Being present is one way to help dying friend

Caring for family

Dear Doctors: My friend was diagnosed with multiple myeloma 10 years ago. His chemo is no longer working, and his doctors say there’s nothing else to be done. He has accepted whatever is coming. He has lost weight, and sometimes the pain is bad. How can I help him?

Dear Reader: No matter how long someone has been dealing with a serious illness, the cessation of active treatment can be devastating. This is true not only for the person approaching the end of their life, but also for family and friends. The response to this transition often includes a rotating mix of grief, sorrow, fear, anxiety, dread and anger. However, people also often feel acceptance, peace, hope and even relief. Again, these are experienced not only by the individual who is ill, but also by the people around them.

When spending time with someone with a terminal illness, you are looking for balance. That is, you want to be supportive and helpful, but not overwhelm them with your attentions. Hospice care professionals say this can be achieved by asking the person what they need. The answer may include physical tasks and emotional or spiritual support. It is also useful to understand that the person’s needs will change from day to day, and sometimes from moment to moment.

When someone is still living at home, you can offer to help with housework, care for a pet, do shopping or run errands, deal with bills or other paperwork, or help with any medications, treatments, equipment or personnel that are part of palliative care. Small gifts, such as a pair of soft or silly socks, a pretty pillowcase, a greeting card or a small bouquet can brighten a day. Simply sitting quietly with someone or giving them a space to express their fears or worries can be a great comfort.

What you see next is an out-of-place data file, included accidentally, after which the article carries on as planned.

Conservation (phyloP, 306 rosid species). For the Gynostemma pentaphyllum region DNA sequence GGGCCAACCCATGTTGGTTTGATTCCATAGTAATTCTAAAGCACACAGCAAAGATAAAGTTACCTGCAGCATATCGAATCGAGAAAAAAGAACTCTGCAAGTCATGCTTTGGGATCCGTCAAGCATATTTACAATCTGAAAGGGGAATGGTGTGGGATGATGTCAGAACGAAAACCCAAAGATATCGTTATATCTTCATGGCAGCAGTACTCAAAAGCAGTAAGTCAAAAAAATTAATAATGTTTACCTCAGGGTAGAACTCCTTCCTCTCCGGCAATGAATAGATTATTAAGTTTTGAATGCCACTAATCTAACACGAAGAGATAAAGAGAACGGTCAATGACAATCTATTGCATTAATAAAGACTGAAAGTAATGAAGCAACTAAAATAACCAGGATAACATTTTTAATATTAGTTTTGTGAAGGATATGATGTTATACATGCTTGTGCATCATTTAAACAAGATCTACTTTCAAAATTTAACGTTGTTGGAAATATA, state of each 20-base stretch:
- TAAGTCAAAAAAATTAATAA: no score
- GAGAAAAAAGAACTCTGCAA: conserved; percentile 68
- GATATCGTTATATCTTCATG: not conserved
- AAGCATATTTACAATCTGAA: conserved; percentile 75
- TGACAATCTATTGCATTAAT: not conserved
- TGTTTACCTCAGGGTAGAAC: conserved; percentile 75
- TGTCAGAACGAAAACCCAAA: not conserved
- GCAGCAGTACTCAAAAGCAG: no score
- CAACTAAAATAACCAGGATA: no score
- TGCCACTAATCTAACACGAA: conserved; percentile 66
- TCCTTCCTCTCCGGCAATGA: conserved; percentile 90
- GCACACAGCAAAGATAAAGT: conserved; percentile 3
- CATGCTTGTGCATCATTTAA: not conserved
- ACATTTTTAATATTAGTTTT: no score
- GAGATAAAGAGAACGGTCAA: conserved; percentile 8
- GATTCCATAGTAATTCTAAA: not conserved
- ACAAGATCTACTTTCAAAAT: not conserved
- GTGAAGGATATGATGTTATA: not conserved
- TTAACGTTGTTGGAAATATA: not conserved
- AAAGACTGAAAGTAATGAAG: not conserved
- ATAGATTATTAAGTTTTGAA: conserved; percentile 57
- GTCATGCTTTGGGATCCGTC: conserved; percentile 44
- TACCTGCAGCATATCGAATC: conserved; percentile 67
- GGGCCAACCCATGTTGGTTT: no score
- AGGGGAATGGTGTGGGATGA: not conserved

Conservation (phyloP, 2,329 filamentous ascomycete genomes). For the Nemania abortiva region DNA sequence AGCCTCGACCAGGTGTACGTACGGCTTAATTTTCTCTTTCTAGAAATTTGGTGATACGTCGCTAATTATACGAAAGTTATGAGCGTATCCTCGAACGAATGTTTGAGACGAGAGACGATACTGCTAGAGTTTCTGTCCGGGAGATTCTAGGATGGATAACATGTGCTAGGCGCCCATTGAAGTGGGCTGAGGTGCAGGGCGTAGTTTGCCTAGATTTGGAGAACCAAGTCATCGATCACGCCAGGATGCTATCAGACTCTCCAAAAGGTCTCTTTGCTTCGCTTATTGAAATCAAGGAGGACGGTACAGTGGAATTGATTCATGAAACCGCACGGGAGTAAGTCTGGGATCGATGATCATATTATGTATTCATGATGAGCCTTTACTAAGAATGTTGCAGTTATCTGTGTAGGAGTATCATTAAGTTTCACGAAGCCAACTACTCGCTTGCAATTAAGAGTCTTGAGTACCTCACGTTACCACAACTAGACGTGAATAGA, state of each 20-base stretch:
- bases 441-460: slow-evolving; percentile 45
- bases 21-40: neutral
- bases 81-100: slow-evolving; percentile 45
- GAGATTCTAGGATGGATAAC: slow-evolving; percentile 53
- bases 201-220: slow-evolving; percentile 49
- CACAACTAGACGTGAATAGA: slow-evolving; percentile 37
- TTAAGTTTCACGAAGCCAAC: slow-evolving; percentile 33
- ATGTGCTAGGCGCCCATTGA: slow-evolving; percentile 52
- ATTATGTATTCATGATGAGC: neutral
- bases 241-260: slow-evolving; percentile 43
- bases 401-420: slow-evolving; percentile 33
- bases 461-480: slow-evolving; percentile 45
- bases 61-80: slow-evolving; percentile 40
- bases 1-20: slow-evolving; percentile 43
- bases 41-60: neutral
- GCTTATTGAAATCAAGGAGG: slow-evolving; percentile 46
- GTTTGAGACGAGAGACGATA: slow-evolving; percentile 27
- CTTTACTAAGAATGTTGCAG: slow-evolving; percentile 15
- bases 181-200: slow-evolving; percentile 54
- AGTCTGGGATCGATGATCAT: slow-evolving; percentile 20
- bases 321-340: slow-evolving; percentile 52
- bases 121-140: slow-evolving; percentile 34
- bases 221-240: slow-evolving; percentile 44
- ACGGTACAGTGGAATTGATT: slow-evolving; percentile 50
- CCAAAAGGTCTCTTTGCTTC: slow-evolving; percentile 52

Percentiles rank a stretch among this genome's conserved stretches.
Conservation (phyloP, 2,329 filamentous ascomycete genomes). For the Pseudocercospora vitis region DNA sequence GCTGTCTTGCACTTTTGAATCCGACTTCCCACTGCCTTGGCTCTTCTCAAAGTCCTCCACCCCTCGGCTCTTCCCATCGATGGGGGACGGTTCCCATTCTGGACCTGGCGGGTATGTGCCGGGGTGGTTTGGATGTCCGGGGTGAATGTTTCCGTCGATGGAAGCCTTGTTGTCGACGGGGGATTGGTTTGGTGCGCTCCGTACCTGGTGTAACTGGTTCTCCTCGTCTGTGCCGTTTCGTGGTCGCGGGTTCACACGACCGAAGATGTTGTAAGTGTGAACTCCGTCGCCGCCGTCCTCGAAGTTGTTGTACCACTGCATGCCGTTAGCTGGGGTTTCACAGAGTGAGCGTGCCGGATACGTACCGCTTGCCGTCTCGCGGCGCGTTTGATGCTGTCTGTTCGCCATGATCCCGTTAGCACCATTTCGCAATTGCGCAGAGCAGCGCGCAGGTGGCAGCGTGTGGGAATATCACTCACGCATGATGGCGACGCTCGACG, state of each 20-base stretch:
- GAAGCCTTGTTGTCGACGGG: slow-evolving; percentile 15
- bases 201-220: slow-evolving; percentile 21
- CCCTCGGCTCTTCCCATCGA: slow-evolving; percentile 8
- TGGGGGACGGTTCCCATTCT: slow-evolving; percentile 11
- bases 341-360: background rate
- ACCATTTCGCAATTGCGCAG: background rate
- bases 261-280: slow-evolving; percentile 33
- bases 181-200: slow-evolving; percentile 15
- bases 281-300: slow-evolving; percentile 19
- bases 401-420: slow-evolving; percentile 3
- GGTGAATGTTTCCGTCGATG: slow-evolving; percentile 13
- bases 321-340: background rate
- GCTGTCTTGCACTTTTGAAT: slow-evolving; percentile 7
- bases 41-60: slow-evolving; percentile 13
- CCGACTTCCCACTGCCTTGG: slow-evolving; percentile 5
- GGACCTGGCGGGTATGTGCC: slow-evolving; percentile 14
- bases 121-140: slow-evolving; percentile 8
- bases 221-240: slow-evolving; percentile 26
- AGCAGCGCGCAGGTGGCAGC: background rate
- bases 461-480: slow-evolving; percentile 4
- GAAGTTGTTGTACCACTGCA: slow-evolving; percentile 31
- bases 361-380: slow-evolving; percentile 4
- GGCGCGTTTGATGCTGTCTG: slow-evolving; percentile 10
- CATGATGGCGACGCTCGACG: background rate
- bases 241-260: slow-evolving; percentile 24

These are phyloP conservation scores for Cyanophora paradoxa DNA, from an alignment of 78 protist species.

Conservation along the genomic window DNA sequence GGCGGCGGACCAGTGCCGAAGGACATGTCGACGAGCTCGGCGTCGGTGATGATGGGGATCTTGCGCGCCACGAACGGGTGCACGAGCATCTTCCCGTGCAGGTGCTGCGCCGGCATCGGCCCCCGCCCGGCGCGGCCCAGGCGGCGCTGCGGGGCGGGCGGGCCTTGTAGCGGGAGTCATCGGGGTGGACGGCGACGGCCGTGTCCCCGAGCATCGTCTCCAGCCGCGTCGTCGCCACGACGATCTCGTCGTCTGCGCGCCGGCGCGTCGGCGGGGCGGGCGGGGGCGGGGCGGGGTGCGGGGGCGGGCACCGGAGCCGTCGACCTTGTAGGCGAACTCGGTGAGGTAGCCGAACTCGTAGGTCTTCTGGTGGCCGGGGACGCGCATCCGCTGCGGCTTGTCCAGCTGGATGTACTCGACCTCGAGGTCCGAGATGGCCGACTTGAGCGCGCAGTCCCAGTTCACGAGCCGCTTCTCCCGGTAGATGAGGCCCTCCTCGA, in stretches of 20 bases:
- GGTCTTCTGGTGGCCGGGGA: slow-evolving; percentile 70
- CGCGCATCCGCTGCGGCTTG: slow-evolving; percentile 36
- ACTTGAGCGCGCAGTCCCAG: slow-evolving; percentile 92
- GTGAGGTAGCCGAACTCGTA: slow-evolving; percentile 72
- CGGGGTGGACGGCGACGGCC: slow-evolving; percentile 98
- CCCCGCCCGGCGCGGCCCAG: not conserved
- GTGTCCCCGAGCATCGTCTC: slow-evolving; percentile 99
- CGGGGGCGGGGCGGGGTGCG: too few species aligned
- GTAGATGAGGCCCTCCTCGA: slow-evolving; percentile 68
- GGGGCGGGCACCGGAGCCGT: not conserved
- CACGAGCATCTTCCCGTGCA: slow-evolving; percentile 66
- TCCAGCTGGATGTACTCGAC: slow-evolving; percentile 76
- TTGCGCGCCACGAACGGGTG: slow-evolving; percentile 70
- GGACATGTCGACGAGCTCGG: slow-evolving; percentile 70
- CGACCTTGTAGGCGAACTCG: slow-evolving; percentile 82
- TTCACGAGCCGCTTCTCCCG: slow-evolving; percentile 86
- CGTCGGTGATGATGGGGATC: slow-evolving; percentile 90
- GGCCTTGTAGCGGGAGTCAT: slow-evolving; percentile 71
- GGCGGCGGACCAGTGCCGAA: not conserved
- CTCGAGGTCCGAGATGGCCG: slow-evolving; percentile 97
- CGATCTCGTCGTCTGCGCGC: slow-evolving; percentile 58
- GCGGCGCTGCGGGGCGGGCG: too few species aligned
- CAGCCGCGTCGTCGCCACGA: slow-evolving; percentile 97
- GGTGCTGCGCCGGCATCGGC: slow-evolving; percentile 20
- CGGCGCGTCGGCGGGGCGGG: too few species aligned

Some people reaching the end of life get solace from creating a wish list of the things they would like to accomplish or experience before they are gone. This may be seeing a certain film, eating a favorite meal, browsing photo albums and sharing memories, speaking with a religious or spiritual adviser, playing cards or games, writing letters or engaging in texts, phone calls or video chats with people who are unable to visit.

Always check with the person before starting a new task or a project. This keeps them in control of the events around them, which bolsters mental and emotional well-being. It is also important to separate your own feelings and needs from what the person is experiencing.

And this brings us to self-care, a crucial part of helping people who are nearing the end of their lives. You are likely to feel a wide range of complex emotions while your friend is on this journey, and it can take a toll. For that reason, it is recommended that caregivers create a support system for themselves. This is helpful for the duration of the person’s illness, and also for the often-challenging days that follow once they are gone.

(Send your questions to [email protected], or write: Ask the Doctors, c/o UCLA Health Sciences Media Relations, 10960 Wilshire Blvd., Suite 1955, Los Angeles, CA, 90024. Owing to the volume of mail, personal replies cannot be provided.)

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